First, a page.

Buying a Vacation Home

A simple log cabin in the Ozark mountains. A weathered cottage on Cape Cod. A ski condo in Aspen. A secluded home tucked into a cove on the Caribbean island of St. Lucia. A resort time-share in Pennsylvania's Pocono Mountains. The words vacation property may be used by the owners of each, although the financial, legal and tax consequences of ownership can be as different as the environments.

There are many reasons to buy a second home— some personal, some financial. You could enjoy a vacation spot so much you believe you'll want to keep returning over and over. Rather than renting a different house or hotel room each time, you want to feel at home and be recognized as part of a community—and that means having your own place where you can put down roots, entertain friends and family, and stash vacation gear.

If your goal is merely to lock in predictable vacation costs where you like to go each year, a fractional interest or timeshare might make sense. Some kinds of timeshares are not real estate per se but are in effect a prepaid right to use a given unit for a certain length of time each year. If so, keep expectations for financial gain low or nonexistent; it's usually difficult to sell a timeshare for what you paid for it.

You may dream of buying a vacation home where you believe you'll retire one day and convert that second home to your primary residence.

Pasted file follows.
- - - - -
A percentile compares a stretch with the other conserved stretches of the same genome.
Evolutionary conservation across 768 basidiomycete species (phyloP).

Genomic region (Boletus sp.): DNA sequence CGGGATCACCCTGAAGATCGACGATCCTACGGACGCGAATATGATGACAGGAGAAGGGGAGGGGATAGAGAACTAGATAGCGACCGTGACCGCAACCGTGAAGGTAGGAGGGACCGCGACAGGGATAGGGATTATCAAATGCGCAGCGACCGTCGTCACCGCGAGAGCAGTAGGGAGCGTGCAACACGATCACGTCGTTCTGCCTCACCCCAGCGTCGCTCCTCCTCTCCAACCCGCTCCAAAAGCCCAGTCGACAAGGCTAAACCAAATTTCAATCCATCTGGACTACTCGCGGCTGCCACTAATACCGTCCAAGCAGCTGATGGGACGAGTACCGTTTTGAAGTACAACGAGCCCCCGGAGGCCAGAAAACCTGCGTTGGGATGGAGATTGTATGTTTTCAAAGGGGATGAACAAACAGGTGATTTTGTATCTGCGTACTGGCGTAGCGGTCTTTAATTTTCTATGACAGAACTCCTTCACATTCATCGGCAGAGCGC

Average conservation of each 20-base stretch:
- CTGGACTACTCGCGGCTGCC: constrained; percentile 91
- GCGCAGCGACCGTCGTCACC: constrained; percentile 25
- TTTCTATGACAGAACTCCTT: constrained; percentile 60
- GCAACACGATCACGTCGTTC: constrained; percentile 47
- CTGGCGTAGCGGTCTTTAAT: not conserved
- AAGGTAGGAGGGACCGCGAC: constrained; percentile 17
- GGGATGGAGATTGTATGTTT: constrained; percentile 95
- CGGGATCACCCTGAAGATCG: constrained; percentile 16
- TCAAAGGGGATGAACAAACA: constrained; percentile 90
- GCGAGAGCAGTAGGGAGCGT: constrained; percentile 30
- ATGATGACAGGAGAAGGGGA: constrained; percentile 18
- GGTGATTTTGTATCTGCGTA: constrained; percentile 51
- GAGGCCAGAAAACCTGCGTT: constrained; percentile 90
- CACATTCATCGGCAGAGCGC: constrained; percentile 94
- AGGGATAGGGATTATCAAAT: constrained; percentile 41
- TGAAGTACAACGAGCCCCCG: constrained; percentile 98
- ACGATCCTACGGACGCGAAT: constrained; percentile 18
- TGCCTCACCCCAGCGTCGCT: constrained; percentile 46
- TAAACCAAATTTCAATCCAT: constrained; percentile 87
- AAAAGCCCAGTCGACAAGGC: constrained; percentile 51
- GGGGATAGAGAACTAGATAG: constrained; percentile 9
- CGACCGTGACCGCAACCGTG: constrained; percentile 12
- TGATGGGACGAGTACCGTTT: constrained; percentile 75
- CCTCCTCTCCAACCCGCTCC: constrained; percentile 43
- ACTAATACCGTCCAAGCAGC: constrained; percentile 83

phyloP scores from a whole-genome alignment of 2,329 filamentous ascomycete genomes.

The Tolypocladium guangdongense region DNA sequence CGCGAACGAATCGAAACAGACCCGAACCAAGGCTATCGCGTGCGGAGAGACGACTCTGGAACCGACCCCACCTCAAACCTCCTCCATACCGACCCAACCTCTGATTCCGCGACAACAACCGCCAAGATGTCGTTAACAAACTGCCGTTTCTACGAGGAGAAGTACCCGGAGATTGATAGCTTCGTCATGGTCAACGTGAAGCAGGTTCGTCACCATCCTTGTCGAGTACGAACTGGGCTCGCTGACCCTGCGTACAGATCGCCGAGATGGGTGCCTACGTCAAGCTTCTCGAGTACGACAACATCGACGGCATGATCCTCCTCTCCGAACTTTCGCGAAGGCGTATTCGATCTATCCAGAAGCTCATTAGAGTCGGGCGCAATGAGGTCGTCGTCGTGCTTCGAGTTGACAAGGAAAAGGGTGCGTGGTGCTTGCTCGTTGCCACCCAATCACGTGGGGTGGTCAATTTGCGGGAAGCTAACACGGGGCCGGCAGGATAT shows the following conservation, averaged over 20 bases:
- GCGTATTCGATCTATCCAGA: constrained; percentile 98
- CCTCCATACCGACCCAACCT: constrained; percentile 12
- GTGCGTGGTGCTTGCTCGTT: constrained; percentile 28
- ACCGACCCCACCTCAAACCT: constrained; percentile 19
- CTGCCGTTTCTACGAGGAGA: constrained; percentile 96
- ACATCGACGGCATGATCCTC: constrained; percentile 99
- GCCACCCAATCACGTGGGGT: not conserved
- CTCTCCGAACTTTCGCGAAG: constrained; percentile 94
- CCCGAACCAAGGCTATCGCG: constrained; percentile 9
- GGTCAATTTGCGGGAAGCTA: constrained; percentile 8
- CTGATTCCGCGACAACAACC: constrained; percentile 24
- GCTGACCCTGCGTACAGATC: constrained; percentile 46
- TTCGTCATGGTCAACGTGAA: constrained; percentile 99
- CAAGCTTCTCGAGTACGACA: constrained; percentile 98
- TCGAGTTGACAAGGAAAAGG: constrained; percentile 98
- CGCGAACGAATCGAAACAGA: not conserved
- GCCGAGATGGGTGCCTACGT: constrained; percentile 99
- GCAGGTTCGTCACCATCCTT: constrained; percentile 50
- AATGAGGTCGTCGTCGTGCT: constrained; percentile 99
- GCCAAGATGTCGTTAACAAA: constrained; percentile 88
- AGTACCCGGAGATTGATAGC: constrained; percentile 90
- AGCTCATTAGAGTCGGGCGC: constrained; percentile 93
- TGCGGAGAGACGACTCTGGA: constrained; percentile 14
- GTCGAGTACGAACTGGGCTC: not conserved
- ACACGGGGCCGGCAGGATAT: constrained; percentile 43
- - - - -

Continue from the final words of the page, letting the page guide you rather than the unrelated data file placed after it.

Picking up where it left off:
Or you may have financial motivations uppermost in your mind. If this describes you, make sure you check out all the angles before succumbing to the fast talk of a resort salesperson. Buying a vacation home to avoid rising rents might make sense in some areas, but not in others; it often costs the vacationer less to rent the nicest house in a given community for a month than it costs the owner to pay the mortgage, taxes and maintenance on that same house for a month, particularly in the early years of ownership.

Price appreciation is another matter. Some people buy in a given vacation community because they've witnessed firsthand a rapid rise in home prices (and probably rents, too) over the previous several years; they want to get in on the action. Carefully selected homes in the most sought-after communities can, in fact, appreciate nicely, making them good investments as well as nice places to spend a vacation. But appreciation is highly variable from region to region and resort to resort. Some who hastily bought timeshares or resort houses from persuasive salesmen have found they can't even recover their original investment in the slender resale market.

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